“Of course not,” Bernard sighed. "Where is our waitress?"
"She's probably using that fancy bathroom," Mattie said. "I just love technology."

Moby (yep, that Moby) riffs on this issue from a different angle:

13 October 2007

W. Edwards Deming's Birthday

October 14 is W. Edwards Deming's birthday. Born in 1900, he delivered his last four-day seminar from a wheel chair, within a month of when he died in December of 1993. In his last couple of years, he'd end up in the hospital from time to time and the doctors would examine him and then say, "He's just old." After resting up, he'd head back out to conduct more seminars, desperate to change the prevailing system of management. Even in my thirties, I found it exhausting to conduct three and four day sessions. As much as I admire his philosophy, I envy the passion he had for his work and personal mission even more.

Deming's message seemed to have two dimensions. One had to do with seemingly abstract concepts and the other had to do with the individual.

Walking through a GM plant in the late 1980s, he muttered, "The worker must be released." Three of Deming's 14 points were to "Drive out fear," and to remove barriers that rob employees and managers of "their right to pride of workmanship." As I work with a variety of companies, I still see little evidence of this as a goal and a great deal of evidence of the benefit of making them goals.

Deming's management philosophy he labeled a "system of profound knowledge." It includes four elements: psychology, a theory of knowledge, appreciation for a system, and an understanding of variation. He convincingly argued that one could not, and ought not to, be in management with at least some rudimentary appreciation for these four elements.

By psychology, he was referring to the importance of respecting intrinsic motivation as essential to creativity, problem-solving, and quality. One example of what he meant by variation is the use of control charts by factory workers as tools to improve quality, perhaps the most visible element of the quality movement with which he was often associated. Appreciation for a system is complex, but it basically points to the importance of orchestrating parts, processes, and people to work well together. Finally, the question at the heart of theory of knowledge is simple but profound: how do you know what you know?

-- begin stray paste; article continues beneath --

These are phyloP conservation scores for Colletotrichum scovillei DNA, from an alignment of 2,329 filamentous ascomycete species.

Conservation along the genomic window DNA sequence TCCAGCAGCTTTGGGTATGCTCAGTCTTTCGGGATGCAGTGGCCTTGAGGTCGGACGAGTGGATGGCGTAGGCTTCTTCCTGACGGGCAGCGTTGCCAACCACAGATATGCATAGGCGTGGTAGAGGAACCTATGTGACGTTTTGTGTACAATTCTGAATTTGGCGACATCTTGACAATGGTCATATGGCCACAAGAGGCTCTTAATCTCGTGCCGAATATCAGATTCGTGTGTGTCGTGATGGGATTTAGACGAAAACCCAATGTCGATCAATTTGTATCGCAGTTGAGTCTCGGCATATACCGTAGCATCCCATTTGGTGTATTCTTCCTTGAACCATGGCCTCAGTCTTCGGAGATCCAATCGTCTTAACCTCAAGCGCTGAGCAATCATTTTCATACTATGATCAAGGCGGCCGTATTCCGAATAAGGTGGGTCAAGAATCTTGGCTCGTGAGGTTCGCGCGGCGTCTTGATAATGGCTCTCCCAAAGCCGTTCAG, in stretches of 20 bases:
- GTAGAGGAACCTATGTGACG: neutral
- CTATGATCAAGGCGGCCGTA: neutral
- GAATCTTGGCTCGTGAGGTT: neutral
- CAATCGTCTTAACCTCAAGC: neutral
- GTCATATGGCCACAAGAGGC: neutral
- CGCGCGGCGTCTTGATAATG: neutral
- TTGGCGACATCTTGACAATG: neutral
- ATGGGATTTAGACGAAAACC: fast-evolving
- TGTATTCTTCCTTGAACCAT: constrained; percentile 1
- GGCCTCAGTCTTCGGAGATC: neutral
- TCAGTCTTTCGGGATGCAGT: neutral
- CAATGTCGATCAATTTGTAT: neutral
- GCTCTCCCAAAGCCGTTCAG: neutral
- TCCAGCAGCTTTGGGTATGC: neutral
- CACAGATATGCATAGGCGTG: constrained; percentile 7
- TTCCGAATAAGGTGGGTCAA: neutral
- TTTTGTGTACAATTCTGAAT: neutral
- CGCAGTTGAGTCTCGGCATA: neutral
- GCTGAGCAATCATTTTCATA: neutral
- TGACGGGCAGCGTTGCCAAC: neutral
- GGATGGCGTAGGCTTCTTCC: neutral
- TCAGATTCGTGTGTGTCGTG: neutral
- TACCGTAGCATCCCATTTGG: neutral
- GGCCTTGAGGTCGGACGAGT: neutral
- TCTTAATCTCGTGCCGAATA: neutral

The Japanese gave Deming a great deal of credit for their economic revival after the devastation of World War II. What became known as the quality movement, or TQM (total quality management) became very popular in the U.S. as Japan gained large shares of automobile and electronic markets in the U.S. While American and European companies were focused on rework and blaming individuals, the Japanese companies that drew from Deming's teaching were focusing on system-wide improvements. At one point, the German and Japanese luxury cars had the same quality, as measured by flaws; but the Germans were using as many people to perform re-work at the end as the Japanese were using for the entire production process. Last year, the profits of Toyota (a company that has given huge credit to Deming) were more than the next five largest car companies combined.

Deming argued that bad managers focused on finding individuals to blame whereas good managers focused on changing the system: they had appreciation for a system and knew that an individual who may appear bad in one system can thrive in another. Progress comes from creating and modifying systems that allow real individuals to get real results. Understanding what to attribute to the system and what to attribute to the individual depends on understanding variation - seeing the difference between common cause (outputs caused by the system) and special cause (egregiously bad or amazingly good results that come in defiance of the system).